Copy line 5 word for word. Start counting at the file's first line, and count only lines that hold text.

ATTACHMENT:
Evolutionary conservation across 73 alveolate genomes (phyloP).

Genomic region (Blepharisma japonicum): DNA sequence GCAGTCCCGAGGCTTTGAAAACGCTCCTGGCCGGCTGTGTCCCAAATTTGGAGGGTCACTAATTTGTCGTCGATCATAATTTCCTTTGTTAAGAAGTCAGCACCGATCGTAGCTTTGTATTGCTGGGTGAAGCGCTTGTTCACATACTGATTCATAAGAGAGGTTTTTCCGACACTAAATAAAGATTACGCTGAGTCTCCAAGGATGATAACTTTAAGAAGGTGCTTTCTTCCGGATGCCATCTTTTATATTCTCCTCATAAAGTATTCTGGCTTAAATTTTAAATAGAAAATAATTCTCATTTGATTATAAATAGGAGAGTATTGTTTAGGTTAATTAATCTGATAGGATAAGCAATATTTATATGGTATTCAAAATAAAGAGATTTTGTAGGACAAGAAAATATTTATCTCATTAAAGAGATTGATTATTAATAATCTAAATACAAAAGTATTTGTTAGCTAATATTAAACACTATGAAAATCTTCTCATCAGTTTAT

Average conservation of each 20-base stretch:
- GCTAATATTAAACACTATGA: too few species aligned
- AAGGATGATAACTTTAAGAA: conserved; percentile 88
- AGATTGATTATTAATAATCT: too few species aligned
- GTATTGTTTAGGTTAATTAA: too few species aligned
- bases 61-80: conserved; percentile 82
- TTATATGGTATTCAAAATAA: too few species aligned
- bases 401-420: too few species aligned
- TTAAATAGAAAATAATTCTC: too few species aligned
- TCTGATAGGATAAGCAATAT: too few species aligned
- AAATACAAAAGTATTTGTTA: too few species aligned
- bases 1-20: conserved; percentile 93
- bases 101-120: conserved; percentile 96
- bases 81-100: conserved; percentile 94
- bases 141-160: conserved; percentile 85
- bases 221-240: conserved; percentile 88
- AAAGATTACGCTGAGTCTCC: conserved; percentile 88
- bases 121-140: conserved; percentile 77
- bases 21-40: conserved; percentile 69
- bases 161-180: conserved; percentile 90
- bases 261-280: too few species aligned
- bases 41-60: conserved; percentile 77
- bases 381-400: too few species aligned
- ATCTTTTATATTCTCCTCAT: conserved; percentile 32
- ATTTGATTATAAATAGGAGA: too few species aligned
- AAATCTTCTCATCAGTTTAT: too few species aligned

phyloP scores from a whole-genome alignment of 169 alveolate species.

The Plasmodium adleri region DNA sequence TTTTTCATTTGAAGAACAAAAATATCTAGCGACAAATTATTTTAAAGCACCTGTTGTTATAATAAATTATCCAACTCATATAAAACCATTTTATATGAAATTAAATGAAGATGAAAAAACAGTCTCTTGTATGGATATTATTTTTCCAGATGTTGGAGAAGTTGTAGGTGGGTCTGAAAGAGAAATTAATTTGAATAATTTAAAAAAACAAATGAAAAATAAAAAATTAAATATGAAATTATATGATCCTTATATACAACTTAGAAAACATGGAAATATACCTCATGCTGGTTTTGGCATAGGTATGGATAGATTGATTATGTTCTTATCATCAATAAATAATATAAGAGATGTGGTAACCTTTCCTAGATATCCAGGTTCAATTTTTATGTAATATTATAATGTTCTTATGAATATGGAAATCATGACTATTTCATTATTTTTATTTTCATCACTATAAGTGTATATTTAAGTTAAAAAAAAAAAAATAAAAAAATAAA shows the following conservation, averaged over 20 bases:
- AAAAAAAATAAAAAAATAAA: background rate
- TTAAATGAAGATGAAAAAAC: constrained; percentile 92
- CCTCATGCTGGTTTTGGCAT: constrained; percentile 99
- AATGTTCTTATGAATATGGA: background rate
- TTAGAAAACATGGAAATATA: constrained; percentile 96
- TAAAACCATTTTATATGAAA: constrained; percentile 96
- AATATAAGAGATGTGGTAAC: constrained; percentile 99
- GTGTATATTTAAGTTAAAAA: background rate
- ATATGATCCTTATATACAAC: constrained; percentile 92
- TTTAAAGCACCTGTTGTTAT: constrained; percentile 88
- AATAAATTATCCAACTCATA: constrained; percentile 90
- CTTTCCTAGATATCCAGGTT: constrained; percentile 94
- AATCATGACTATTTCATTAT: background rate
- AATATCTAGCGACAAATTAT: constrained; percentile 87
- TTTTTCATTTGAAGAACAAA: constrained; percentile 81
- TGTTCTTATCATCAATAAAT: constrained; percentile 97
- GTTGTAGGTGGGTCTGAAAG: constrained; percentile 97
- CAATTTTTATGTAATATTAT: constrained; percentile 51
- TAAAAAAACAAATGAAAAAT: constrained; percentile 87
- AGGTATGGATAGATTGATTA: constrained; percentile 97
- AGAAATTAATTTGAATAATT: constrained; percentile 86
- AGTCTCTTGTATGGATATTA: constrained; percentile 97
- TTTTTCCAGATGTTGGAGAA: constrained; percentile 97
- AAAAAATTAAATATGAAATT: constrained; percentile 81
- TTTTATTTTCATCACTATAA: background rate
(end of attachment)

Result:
- AAGGATGATAACTTTAAGAA: conserved; percentile 88